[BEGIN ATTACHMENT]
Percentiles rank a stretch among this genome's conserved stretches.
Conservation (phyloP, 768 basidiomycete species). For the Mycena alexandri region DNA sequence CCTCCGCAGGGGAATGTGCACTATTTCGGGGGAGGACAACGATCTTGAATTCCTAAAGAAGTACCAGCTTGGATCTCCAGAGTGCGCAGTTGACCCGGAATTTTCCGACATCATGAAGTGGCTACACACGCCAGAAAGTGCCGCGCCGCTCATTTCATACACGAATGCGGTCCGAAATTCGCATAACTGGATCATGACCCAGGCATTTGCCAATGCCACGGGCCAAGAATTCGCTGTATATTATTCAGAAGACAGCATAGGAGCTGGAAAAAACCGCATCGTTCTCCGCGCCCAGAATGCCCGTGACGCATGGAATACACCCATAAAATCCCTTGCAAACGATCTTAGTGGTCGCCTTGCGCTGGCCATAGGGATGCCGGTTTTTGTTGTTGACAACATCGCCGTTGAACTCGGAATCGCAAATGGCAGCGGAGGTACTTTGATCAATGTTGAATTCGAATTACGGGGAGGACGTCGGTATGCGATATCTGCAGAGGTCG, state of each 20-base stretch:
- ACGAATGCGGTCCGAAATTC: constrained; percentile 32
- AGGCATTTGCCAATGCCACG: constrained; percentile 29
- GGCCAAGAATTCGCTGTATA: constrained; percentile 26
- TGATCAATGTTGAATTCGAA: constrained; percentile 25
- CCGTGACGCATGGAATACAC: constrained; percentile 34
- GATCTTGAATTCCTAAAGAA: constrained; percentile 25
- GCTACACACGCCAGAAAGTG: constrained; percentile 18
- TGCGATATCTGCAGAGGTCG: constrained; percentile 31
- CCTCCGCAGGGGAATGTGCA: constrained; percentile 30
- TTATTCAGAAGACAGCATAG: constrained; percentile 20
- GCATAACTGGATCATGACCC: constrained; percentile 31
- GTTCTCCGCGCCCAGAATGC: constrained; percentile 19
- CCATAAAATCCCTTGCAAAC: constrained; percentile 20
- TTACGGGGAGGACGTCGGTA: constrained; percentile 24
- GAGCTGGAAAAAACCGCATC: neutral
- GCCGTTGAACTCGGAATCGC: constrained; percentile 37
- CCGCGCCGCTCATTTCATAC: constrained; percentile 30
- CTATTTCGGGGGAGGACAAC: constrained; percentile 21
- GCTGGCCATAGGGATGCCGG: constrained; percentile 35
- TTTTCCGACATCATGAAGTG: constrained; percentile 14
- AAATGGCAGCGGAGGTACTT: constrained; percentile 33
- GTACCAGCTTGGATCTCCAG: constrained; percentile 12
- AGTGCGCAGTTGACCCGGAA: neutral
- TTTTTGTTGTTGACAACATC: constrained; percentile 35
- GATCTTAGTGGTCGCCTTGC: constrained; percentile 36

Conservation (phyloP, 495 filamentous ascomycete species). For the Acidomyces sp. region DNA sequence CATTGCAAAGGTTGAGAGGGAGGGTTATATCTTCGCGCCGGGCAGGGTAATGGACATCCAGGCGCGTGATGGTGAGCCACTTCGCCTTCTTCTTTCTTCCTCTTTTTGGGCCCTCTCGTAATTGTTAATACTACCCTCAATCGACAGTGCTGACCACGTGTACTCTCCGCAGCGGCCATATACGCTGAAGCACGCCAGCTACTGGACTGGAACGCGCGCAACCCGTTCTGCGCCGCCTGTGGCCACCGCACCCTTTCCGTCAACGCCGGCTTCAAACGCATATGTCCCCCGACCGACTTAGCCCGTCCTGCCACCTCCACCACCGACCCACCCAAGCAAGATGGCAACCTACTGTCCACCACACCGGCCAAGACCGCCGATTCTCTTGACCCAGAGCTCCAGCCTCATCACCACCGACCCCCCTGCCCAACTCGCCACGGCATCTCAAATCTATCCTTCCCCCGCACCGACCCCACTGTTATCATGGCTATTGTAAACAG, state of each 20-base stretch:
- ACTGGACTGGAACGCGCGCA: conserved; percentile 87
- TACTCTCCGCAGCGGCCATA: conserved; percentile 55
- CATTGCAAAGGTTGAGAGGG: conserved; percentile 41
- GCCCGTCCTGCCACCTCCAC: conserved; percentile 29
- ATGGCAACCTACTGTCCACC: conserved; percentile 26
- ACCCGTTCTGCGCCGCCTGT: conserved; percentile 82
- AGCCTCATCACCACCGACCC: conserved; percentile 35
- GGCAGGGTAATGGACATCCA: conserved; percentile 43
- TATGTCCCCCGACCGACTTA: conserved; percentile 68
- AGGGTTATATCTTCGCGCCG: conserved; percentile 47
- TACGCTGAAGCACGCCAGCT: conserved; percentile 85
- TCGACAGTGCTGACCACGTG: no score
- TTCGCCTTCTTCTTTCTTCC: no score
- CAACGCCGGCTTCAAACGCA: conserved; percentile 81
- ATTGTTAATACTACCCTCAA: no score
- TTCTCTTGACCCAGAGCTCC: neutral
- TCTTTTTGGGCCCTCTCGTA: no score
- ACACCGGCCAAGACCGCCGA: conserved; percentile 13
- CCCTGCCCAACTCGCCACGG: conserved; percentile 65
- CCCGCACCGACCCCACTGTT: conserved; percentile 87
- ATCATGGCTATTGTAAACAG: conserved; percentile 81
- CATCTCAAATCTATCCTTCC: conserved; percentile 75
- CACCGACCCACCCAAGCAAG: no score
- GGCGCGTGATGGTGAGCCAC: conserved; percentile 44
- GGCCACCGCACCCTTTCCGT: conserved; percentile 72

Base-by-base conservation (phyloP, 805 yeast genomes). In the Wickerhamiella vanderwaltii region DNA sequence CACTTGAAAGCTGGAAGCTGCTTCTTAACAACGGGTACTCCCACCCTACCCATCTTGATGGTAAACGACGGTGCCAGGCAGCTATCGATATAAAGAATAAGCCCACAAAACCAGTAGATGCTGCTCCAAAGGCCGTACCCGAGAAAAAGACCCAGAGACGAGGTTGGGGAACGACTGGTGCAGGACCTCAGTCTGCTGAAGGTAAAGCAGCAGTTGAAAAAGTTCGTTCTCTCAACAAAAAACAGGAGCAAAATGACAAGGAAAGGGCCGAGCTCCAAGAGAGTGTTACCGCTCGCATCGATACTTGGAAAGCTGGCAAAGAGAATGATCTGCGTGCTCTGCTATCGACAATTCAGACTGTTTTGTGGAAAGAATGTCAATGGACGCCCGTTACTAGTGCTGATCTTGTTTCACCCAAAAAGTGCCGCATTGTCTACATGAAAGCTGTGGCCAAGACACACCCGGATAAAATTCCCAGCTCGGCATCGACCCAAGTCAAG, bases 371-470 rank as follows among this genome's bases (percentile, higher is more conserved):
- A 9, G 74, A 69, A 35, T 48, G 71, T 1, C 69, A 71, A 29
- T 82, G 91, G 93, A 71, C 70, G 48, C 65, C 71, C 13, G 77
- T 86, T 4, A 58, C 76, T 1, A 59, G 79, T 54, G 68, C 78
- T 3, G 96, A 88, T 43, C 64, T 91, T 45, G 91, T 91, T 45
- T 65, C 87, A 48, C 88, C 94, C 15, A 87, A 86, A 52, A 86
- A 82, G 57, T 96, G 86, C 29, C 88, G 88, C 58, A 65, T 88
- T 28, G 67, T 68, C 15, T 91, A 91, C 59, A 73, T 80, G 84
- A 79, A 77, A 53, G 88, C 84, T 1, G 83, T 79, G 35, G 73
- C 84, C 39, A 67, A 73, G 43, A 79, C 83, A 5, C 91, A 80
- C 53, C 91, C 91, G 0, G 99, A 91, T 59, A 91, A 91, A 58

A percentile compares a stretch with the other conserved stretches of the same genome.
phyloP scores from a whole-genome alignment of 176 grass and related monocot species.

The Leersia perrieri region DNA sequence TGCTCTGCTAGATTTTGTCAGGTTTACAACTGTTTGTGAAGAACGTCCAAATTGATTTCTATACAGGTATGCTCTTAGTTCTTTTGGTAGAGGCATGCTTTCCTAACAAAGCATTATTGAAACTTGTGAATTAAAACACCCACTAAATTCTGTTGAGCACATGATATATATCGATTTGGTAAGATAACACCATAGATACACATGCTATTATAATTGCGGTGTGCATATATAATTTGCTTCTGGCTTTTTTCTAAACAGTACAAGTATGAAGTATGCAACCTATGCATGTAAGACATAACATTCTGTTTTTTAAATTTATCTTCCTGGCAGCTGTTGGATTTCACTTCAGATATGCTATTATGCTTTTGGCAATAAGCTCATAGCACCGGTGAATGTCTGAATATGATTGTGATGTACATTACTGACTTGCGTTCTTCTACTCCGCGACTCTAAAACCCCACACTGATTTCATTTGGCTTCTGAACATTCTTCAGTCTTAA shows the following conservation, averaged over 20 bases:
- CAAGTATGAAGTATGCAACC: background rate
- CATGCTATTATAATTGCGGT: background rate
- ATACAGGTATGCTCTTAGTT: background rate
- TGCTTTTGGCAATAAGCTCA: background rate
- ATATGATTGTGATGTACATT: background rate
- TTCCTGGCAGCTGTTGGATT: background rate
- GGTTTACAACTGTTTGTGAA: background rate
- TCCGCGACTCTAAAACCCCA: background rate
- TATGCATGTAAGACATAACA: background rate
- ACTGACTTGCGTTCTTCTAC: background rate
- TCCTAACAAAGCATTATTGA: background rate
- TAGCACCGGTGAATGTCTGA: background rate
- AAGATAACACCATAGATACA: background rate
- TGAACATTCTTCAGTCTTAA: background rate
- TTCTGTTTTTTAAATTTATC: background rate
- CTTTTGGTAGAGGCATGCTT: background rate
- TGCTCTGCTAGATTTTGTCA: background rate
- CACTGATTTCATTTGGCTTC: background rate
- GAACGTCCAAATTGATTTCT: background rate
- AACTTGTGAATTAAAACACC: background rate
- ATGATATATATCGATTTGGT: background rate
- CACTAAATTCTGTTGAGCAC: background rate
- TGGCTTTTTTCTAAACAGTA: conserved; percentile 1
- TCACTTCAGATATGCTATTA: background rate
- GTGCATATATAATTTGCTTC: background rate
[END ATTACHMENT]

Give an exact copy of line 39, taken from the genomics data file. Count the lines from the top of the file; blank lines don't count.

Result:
- TACGCTGAAGCACGCCAGCT: conserved; percentile 85